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UN: Humanitarian Aid Needs Up in 2016, Funding Down

More than 130 million people needed humanitarian aid assistance in 2016 (up from 125 million in 2015), according to the 2017 edition of the United Nations’ Office for the Coordination of Humanitarian Affairs (OCHA) “World Humanitarian Data and Trends” annual report.

Conflicts and natural disasters were the key drivers of this increase.

“Thirty-eight extremely violent political conflicts were ongoing in 2016, marking a decrease of five compared with 2015,” the report said. “The number of refugees and people forcibly displaced by violence or conflict increased by 0.3 million to reach an unprecedented 65.6 million people globally.”

Of this 65.6 million, 40.3 million were internally displaced persons (IDPs), 22.5 million were refugees and 2.8 million asylum-seekers.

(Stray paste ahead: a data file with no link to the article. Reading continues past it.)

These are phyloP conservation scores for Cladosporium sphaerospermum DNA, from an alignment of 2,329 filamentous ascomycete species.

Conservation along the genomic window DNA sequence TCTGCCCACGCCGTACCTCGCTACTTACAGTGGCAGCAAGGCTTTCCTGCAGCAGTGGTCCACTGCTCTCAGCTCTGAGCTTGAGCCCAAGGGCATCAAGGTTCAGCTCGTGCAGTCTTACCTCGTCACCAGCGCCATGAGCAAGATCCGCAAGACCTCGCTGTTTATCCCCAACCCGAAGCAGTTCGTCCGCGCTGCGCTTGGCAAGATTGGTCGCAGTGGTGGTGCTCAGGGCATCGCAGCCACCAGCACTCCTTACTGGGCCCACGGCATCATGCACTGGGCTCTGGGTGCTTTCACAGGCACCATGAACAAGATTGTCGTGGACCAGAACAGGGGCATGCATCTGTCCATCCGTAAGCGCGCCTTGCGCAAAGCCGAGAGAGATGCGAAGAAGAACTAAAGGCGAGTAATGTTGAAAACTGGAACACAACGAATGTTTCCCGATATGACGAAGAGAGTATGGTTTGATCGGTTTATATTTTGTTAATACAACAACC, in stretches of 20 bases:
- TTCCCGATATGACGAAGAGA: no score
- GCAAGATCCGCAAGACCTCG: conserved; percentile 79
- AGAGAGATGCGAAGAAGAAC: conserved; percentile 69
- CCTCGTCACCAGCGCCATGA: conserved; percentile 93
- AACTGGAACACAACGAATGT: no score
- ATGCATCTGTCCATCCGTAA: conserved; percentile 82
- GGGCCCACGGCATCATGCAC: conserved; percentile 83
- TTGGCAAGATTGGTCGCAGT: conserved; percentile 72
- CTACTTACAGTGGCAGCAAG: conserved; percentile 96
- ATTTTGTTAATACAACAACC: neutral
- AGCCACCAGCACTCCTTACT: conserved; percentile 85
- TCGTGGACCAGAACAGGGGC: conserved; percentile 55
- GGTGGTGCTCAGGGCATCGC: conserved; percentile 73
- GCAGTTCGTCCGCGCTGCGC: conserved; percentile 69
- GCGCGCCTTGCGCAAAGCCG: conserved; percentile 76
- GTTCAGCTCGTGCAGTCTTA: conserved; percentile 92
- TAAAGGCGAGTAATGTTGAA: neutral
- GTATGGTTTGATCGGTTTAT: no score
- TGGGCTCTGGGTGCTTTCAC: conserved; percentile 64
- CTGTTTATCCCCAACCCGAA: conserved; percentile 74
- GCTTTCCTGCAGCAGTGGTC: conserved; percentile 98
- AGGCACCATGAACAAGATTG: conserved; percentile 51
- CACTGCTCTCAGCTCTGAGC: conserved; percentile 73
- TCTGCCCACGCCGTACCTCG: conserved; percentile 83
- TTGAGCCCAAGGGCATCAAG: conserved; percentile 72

Conflicts in Afghanistan, Somalia, South Sudan, Sudan and Syria resulted in the highest number of refugees and accounted for 49 percent all refugees.

“The number of political conflicts has increased since 2006,” OCHA noted. “As of 2016, 402 conflicts were ongoing, compared to 278 in 2006.”

While 2016 saw 37 fewer natural disasters (324), those that did occur impacted 204 million people (up from 103 million in 2015) and caused $147 billion in damage (up from $90 billion).

As need increased, international humanitarian funding decreased to $27.2 billion (down from $28 billion in 2015).

By comparison, donations through the Organisation for Economic Co-operation and Development’s (OECD) Development Assistance Committee (DAC) declined to $18.8 billion (down from $19.2 billion) and non-DAC donations dropped to $1.5 billion (a $1.1 billion decrease).

Only private donations saw an increase in 2016, rising to $6.9 billion (from $6.2 billion in 2015).

The full report is available here.